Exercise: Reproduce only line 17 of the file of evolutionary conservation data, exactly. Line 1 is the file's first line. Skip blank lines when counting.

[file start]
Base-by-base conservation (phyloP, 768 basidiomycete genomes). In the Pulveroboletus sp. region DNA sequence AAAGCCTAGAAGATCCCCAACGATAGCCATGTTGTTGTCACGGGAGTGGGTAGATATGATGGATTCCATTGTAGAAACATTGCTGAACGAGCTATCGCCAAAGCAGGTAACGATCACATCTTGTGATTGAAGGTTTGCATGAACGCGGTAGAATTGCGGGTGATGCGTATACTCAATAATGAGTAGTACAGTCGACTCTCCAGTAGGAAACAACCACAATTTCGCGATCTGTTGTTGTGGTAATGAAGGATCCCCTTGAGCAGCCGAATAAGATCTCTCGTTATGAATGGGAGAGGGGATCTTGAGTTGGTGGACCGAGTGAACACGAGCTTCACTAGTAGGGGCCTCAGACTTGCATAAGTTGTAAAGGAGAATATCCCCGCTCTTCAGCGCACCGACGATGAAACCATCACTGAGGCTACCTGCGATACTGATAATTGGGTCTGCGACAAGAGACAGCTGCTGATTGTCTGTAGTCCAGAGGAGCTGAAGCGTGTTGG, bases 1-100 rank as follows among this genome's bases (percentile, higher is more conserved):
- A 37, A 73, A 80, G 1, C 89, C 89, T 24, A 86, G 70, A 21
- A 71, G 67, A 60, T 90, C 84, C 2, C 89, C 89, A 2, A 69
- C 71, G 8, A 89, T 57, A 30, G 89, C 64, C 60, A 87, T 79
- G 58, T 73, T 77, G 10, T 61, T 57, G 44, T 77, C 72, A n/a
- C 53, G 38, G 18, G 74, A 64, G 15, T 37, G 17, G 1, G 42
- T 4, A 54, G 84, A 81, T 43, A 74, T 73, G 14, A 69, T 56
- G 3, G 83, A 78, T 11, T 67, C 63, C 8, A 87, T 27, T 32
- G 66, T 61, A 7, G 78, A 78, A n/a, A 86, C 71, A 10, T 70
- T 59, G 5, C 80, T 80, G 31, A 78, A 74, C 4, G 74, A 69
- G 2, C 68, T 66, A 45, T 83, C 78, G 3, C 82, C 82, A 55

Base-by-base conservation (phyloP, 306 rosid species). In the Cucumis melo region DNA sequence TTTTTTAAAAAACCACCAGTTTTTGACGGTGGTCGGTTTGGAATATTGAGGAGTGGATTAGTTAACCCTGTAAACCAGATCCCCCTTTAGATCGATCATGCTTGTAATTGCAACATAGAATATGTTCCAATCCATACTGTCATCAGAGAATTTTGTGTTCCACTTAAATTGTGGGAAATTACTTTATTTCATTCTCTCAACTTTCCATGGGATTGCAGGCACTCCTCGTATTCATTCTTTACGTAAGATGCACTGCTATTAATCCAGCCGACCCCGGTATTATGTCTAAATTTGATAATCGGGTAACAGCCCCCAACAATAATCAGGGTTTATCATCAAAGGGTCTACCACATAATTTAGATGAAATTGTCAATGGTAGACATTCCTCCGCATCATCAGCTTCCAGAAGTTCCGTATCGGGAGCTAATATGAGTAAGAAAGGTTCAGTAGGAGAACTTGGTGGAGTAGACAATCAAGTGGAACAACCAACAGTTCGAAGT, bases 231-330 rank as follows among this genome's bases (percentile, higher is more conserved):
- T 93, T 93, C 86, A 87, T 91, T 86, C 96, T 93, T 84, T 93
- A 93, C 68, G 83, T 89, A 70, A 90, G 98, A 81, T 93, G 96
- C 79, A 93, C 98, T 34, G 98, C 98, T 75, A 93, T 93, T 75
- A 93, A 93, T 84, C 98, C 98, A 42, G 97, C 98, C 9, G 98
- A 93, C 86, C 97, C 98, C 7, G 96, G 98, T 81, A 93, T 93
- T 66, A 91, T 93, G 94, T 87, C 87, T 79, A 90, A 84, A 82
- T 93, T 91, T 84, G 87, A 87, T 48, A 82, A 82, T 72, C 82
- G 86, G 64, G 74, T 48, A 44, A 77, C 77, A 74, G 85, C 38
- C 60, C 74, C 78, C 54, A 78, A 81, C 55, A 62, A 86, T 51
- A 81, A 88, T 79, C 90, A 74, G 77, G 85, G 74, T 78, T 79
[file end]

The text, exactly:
- A 93, C 86, C 97, C 98, C 7, G 96, G 98, T 81, A 93, T 93